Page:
Labor Day: Immigrants Build the
Mark Engler - September 3, 2010
Undocumented immigrants streaming into this country
from south of the border drive down wages and steal
jobs that could otherwise go to out-of-work Americans.
Wrong. As it turns out, immigrant workers play an
important role in building our economy and bolstering
institutions such as social security. In other words,
they’re raising your wages and paying for your
retirement. So this Labor Day might be a good
opportunity to show a little gratitude.
Just in time for the holiday weekend, the Federal
Reserve Bank of
summary entitled, "The Effect of Immigrants on
Employment and Productivity." Its conclusion was not
what most people (or at least most people who attend
Glenn Beck rallies) expect.
The author, Giovanni Peri, writes:
Statistical analysis of state-level data shows
that immigrants expand the economy’s productive
capacity by stimulating investment and promoting
specialization. This produces efficiency gains and
boosts income per worker. At the same time,
evidence is scant that immigrants diminish the
employment opportunities of U.S.-born workers.
The paper compares states in the
high immigration to those with lower rates of
immigration. It then controls for other factors such as
spending on research and technology adoption. In the
end, the paper concludes, "there is no evidence that
immigrants crowd out U.S.-born workers in either the
short or long run."
What’s more, the effect of immigration on wages has
been markedly positive--equivalent to a $5,100 annual
raise for workers on average between 1990 and 2007 (as
measured in constant 2005 dollars).
A $5K-per-year salary bump sounds pretty good to me.
But I did have some skepticism. Even coming from a pro-
immigrant rights perspective, I was wary of an argument
saying that a large influx of low-skilled labor into a
given area wouldn’t drive down wages for the people at
the lower end of the pay scale there. Wouldn’t such a
pool of unorganized labor undermine union standards,
I chatted with an economist friend about it. He noted
that the paper did not address distribution--meaning
that the well off are likely to be collecting a lot
more than their $5,100 share of wage benefits, while
selected groups of workers might feel a more negative
impact. But overall, he was not surprised by the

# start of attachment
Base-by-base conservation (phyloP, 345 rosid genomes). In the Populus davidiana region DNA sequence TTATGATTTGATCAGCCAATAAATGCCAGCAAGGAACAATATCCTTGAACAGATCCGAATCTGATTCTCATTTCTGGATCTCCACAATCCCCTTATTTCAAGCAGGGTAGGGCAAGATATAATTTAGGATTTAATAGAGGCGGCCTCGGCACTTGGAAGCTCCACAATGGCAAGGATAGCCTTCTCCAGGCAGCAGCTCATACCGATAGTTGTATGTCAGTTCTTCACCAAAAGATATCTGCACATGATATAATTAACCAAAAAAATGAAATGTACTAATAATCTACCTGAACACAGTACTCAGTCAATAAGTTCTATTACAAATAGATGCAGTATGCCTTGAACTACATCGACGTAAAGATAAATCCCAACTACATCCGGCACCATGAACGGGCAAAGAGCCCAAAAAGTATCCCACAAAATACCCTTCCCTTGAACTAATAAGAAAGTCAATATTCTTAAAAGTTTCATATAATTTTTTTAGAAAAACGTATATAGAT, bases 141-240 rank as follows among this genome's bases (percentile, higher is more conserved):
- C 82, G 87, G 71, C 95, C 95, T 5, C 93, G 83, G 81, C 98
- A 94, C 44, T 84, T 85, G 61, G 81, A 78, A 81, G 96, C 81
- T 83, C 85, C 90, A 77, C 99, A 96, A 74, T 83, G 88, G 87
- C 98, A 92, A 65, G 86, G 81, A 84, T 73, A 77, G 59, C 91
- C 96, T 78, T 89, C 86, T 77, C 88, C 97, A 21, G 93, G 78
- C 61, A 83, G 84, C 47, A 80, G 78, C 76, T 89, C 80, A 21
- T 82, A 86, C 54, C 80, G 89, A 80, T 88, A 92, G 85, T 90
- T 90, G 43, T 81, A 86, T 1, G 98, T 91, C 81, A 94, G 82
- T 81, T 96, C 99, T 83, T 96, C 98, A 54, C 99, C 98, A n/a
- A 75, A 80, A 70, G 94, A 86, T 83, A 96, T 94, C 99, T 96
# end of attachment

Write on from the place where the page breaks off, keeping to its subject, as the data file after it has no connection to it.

paper’s conclusion, particularly about immigration
creating more demand and more employment in the
economy. That broadly benefits working people.
Here’s the paper’s explanation of how it works:
As young immigrants with low schooling levels take
manually intensive construction jobs, the
construction companies that employ them have
opportunities to expand. This increases the demand
for construction supervisors, coordinators,
designers, and so on. Those are occupations with
greater communication intensity and are typically
staffed by U.S.-born workers who have moved away
from manual construction jobs. This complementary
task specialization typically pushes U.S.-born
workers toward better-paying jobs, enhances the
efficiency of production, and creates jobs.
On a somewhat similar theme, the United Farm Workers
(UFW) ran a "Take Our Jobs!" campaign this summer. At
the www.takeourjobs.org Web site, they invited
citizens in need of work to take over for them in the fields:
Farm workers are ready to welcome citizens and
legal residents who wish to replace them in the
field. We will use our knowledge and staff to help
connect the unemployed with farm employers.
Of course, the union notes in the fine print:
Job may include using hand tools such as knives,
hoes, shovels, etc. Duties may include tilling the
soil, transplanting, weeding, thinning, picking,
cutting, sorting & packing of harvested produce.
May set up & operate irrigation equip. Work is
performed outside in all weather conditions
(Summertime 90+ degree weather) & is physically
demanding requiring workers to bend, stoop, lift &
carry up to 50 lbs on a regular basis.
They didn’t expect a huge wave of applicants, and they
Didn’t get one. The basic idea: immigrants are doing
work that others will not, and are helping the economy
as a whole in the process.
Obviously, these sort of conclusions present big
problems for Minutemen and other anti-immigration folks
who want to believe that unless we seal off the border,
our economy is headed for ruin. A lot of these people
are also deficit hawks who believe that liberal
spenders are destroying social security. But once
again, looking at the facts presents serious risk of
A few years back, the New York Times ran a story
detailing how "Illegal Immigrants Are Bolstering Social
Security With Billions." Basically, workers using fake
social security numbers to get jobs here are paying
into the system, yet they are never collecting the
benefits. As a result,
...the estimated seven million or so illegal
immigrant workers in the
providing the system with a subsidy of as much as
$7 billion a year....Illegal immigration, Marcelo
Suarez-Orozco, co-director of immigration studies
provide ˜the fastest way to shore up the long-term
finances of Social Security.™
In tough economic times, undocumented immigrants are
convenient scapegoats for stagnation and unemployment.
But the economic reality doesn’t match up. And there’s
no better time than Labor Day to set the record straight.
-- Mark Engler is a senior analyst with Foreign Policy
In Focus and author of How to Rule the World: The
2008). He can be reached via the Web site